Anwar and his opposition allies in the Democratic Action Party and Parti Islam Se-Malaysia (PAS) have campaigned previously on issues related to clean and more-democratic governance. Already at a considerable disadvantage due to election rules and regulations that favor the incumbent including an official campaign period of only 10 days before the polls, they have vowed not to be caught off guard by snap polls. 

The belief is that Najib, like previous premiers, is waiting for an opportune moment when public opinion is perceived to be in his favor to call the polls. But as his UMNO predecessor Abdullah Badawi discovered at the 2008 general election, where the opposition scored historic gains including control over five of 13 federal states, there may not be a favorable time on the near-term horizon. 

Some analysts believe he missed an opportunity earlier this year when his personal approval ratings were high. The premier had just announced a string of grassroots handouts, including one-off cash payments of 300 ringgits (US$94.70) to each household with a monthly income of less than 3,000 ringgits, a populist program known as One Malaysia People's Assistance. His Government Transformation Program (GTP) and Economic Transformation Program (ETP), meanwhile, had given his administration a reformist sheen. 

Najib had also announced a 15,000 ringgit windfall for settlers, many of whom are UMNO supporters, who are part of a decades-old nationwide rural cash crop resettlement scheme, the Federal Land Development Authority (Felda). The announcement came ahead of the listing of Felda Global Ventures (FGV), an investment vehicle created to unlock the value of Felda's commercial assets and holdings. 

Prices rose quickly when FGV was first listed, but analysts have since questioned the future commercial returns of the listed concern given that many of the plantations in its fold consist of palm oil trees that are reaching maturity. A protest rally by those worried about how the policy will impact on Felda's future will be held on July 14. 

Controversy also arose over a proposed new remuneration scheme for civil servants when it was pointed out that top officials would receive especially hefty pay hikes, widening the already yawning income gap with those at the bureaucracy's lower tiers. Amid the criticism, the scheme was hastily revised.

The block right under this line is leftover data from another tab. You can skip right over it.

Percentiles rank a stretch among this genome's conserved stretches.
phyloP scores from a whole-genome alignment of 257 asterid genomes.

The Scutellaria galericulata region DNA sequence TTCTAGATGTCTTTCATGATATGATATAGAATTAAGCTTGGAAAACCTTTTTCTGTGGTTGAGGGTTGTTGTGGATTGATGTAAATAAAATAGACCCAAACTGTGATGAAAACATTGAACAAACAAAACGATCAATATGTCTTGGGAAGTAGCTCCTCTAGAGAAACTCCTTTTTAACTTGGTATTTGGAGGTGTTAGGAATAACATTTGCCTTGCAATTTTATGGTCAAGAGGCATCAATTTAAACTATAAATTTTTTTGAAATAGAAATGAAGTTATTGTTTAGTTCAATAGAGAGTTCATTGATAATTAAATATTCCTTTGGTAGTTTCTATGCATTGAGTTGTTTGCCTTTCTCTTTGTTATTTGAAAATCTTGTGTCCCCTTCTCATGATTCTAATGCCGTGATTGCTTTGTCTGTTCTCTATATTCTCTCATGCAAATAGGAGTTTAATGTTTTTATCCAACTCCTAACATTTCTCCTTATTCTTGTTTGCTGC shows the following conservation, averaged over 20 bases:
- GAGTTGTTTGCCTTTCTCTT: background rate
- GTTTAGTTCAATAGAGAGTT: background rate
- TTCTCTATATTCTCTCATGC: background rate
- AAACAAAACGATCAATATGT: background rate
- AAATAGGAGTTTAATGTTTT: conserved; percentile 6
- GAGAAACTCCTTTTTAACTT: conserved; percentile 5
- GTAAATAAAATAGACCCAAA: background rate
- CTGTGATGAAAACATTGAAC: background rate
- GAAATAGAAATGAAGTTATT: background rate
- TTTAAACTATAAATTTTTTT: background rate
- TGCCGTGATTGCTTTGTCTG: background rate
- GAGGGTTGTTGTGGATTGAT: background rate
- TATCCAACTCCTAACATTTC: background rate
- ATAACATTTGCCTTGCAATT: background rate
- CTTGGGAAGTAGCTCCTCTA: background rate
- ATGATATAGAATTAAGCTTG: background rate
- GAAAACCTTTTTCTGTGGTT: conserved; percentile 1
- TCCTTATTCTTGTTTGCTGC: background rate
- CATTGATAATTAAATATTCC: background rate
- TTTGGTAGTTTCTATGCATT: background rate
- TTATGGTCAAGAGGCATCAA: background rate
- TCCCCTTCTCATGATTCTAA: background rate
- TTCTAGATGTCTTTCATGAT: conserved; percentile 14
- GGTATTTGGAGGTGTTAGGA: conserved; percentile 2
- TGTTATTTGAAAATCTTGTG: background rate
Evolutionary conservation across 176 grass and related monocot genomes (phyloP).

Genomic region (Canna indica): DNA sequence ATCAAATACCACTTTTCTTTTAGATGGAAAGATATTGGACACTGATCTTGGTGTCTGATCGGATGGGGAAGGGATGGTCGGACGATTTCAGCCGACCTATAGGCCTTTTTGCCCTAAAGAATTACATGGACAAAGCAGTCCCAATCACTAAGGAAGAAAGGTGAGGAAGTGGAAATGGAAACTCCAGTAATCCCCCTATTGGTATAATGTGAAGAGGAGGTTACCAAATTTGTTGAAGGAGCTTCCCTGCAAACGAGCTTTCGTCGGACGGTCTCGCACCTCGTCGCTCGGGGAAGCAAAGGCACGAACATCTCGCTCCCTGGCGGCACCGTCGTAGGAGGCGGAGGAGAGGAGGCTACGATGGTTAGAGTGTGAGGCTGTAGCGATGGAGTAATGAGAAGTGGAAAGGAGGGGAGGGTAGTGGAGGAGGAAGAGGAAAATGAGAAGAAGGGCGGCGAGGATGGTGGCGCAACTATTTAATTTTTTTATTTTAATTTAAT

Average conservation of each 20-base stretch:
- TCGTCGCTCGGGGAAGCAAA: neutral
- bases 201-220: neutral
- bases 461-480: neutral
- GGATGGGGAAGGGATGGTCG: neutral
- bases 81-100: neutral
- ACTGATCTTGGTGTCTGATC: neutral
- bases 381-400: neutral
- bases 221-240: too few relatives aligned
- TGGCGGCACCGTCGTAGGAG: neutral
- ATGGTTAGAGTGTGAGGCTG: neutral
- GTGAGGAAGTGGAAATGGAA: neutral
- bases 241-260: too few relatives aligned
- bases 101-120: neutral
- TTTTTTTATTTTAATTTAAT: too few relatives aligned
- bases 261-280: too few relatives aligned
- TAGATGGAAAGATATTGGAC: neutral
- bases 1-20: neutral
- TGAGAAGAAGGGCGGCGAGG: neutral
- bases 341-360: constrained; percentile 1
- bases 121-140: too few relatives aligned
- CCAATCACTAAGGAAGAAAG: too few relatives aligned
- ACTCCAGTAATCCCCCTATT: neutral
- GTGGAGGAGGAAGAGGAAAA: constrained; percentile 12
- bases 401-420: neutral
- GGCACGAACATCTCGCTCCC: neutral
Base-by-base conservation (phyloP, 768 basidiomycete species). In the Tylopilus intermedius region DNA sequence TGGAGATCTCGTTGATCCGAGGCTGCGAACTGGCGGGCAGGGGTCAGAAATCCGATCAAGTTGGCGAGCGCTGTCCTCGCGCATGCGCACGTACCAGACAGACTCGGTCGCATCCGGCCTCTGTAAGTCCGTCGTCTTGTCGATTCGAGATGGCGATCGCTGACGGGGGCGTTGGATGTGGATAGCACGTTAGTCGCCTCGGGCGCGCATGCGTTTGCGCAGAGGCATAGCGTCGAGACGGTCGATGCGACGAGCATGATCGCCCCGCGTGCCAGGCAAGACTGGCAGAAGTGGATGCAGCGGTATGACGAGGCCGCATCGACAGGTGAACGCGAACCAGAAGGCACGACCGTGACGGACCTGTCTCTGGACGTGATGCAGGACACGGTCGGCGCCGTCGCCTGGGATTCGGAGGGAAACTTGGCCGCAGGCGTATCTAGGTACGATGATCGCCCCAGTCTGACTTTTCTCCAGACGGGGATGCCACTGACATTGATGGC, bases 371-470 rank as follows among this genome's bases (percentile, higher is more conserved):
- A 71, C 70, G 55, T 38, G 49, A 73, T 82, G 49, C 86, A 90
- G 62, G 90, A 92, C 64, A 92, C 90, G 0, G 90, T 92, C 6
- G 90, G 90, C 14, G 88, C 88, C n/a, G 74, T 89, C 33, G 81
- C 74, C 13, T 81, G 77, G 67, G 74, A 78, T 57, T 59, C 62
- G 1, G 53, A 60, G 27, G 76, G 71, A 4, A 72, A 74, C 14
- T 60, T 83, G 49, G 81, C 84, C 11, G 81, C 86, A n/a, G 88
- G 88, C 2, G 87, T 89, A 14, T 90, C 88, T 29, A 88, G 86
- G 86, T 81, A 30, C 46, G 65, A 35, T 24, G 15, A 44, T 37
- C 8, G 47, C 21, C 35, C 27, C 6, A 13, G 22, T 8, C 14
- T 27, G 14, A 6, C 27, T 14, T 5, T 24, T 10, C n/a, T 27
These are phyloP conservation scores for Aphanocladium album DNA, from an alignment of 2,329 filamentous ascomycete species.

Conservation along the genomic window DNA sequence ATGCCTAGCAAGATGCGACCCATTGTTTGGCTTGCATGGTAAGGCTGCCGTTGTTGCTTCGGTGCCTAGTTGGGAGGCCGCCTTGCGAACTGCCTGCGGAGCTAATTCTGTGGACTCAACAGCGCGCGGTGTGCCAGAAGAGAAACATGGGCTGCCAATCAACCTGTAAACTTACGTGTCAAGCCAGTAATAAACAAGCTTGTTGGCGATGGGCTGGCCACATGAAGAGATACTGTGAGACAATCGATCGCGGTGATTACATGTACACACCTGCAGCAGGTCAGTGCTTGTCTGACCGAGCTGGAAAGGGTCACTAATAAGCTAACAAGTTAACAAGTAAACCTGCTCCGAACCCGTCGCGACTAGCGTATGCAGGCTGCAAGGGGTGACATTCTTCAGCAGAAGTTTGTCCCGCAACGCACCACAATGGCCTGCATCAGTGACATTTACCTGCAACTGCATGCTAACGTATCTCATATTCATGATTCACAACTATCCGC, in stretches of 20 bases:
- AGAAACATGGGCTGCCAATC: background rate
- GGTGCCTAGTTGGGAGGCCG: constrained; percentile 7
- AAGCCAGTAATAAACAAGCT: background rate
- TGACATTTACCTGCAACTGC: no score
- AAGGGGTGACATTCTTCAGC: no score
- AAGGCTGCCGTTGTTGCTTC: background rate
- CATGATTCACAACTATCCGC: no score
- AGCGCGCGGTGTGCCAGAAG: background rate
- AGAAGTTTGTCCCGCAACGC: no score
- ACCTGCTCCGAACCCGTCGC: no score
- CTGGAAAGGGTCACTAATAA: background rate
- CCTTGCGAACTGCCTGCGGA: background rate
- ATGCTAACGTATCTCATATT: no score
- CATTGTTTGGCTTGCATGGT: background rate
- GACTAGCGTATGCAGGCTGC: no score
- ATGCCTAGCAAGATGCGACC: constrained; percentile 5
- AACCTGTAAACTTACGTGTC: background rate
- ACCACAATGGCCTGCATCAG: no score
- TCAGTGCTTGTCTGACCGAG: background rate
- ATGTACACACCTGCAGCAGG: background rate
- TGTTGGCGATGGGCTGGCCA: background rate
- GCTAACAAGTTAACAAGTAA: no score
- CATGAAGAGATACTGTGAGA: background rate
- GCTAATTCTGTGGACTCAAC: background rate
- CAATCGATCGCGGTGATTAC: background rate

Pundits earlier predicted snap polls would be held in March, coinciding with Najib's hand-outs, pay raises and privatization policy. But faced with uncertainties about those policies' popular appeal, including among UMNO stalwarts, Najib was forced to recalculate. 

Reform ruse
In the interim, the civil society coalition for clean and fair elections, known locally as Bersih, stepped up its campaign demanding wide-ranging reforms to the country's electoral process, which is widely viewed as giving the UMNO-led ruling coalition unfair advantages. 

The turning point came during a huge rally held on April 28 attended by, according to some estimates, more than 200,000 people demanding electoral reforms. The government's heavy-handed treatment of peaceful street demonstrators, including mass arrests and the use of tear gas and water cannons, dispelled any notions that Najib's government was serious about democratic reforms. 

Najib's legal reforms also came under fire in June when detainees under the Internal Security Act (ISA), which allows detention without charge, launched a high profile hunger strike. Najib had announced last year that the ISA would be repealed and replaced with a new Security Offenses Act (which notably still allows for detention without charge), but 45 ISA detainees remained incarcerated, some for years without formal charges being pressed. Najib met the criticism with silence. 

Official transparency also took a hit when whistle-blowers were investigated, questioned or visited by authorities in at least three high profile cases: the inquiry into official corruption in a submarine deal with France (the subject of an ongoing judicial inquiry in Paris) initiated by human-rights group Suaram; a 250 million ringgit grant for breeding cows to a feedlot company managed by the husband of a cabinet minister; and the questionable selection of a company during a tender process for the extension of a light rail transit system in the capital, Kuala Lumpur. 

Meanwhile, prominent Bersih activists, including an analyst who is due to speak at Bersih events over the next few days, have faced intimidation and even assault by unknown individuals or little-known groups. In the aftermath of the April Bersih rally, Ambiga Sreenevasan, the Bersih steering committee co-chair, was harassed outside her private residence by groups believed to be supportive of UMNO. 

Bersih steering committee member Wong Chin Huat was assaulted by unknown assailants while on a recent neighborhood jog. Analyst Ong Kian Ming, who has regularly highlighted discrepancies in voters' rolls, including apparent phantom voters, saw intruders trying to break into his house this week while he was in his living room. 

The government-controlled Election Commission has bowed to a couple of protester demands. For the first time it will allow the use of indelible ink to prevent multiple voting and permit the registration of overseas Malaysians as postal voters provided they have returned to Malaysia at least once in the previous five years.